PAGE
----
Oh, wait. Another memory. Dad’s mother lived next door and three unmarried aunts lived across the street. Grandma was Sarah Ellen Gerrard Smith. Her unmarried sisters were Violet, Suzanna [I called her Aunt Orange for some reason] and Alice. Dad did all the work involved with supporting and caring for them. He mowed their lawns, sprayed for bugs, helped with gardens and repairs, shoveled sidewalks, and did a lot of their shopping, although I do remember Grandma and Auntie Violet often walking to town to shop. They would don their sturdy leather shoes and warm, calf-length black wool overcoats and walk, rain or shine, to the IGA or Safeway for a week’s groceries. They wanted to be independent, even though they were quite dependent on Mom and Dad. I remember they would occasionally come over to our house for Family Home Evening and we pretty much drove them crazy. If I had a dollar for every time I heard “Don’t cross your eyes or your face might freeze like that,” . . . well, I’d have about $50.00! Grandma Smith taught Gospel Doctrine for at least 20 years. They were all devoted to the gospel of Jesus Christ and tried to live Christian lives. I feel bad that their lives were not full of love and companionship from a loving mate.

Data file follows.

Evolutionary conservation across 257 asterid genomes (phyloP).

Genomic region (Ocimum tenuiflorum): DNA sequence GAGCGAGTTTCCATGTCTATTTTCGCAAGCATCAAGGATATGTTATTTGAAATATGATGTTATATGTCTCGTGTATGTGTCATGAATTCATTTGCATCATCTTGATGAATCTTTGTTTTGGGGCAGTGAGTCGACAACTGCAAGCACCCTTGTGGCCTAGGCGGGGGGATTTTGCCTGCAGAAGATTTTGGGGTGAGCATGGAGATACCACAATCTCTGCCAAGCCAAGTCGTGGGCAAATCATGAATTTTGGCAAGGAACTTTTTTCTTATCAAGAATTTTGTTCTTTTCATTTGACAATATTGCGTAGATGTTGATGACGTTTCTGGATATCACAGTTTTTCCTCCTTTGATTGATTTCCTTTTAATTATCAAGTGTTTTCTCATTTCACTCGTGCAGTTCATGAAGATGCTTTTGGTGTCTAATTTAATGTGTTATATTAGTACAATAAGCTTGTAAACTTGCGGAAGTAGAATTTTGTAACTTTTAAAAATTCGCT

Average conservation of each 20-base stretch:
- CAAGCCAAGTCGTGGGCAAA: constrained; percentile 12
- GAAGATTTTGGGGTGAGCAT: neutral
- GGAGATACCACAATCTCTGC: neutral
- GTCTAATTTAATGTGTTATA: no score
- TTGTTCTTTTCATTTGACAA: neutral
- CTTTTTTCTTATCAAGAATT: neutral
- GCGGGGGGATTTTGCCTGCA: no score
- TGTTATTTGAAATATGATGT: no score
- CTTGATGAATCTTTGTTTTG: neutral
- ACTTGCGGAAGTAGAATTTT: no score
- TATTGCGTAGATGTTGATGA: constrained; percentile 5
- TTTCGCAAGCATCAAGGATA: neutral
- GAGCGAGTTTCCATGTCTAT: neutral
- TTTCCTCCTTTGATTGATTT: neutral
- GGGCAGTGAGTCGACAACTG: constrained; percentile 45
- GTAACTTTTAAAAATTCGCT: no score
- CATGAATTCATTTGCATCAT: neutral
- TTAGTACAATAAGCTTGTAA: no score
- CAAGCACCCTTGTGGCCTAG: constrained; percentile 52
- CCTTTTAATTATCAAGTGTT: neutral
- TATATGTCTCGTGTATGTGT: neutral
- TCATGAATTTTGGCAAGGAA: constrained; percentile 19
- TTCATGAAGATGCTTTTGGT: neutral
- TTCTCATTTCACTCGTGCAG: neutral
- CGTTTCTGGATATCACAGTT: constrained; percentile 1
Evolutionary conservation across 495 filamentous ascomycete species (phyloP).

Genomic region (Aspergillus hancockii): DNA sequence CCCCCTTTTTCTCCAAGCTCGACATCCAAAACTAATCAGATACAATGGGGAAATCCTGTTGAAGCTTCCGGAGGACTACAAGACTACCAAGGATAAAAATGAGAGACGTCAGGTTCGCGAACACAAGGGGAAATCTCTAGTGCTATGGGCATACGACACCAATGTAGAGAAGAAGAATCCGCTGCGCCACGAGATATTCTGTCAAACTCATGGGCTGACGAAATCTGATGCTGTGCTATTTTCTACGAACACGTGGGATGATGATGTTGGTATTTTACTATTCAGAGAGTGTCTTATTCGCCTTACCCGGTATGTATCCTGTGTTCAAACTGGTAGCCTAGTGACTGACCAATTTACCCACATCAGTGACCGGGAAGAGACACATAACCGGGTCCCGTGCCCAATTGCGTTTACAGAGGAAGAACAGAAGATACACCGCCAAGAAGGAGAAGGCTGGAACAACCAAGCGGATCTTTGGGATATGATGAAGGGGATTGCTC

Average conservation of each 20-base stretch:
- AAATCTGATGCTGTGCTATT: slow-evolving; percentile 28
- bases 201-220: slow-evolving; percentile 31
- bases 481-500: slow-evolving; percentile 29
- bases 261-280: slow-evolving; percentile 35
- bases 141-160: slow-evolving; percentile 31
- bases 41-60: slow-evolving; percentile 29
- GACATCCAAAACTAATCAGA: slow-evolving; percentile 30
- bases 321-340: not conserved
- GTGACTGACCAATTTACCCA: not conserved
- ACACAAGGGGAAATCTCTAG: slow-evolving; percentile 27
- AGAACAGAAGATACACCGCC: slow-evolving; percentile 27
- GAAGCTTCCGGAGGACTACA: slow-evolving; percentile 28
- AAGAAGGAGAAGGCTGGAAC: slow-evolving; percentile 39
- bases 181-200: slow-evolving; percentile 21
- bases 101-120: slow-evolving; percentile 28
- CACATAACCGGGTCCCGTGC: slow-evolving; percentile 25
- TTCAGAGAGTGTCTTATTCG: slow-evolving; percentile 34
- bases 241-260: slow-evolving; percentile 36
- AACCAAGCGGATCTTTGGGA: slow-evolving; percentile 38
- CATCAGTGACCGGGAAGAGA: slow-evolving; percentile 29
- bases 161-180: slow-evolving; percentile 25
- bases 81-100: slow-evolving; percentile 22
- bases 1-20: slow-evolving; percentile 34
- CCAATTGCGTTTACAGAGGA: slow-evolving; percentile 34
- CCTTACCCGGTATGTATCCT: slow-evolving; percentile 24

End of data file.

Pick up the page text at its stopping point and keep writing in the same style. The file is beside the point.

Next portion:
[I remember Grandma Smith telling me once that I was the only grandchild who forced her to swear. Ouch!]
More later, perhaps.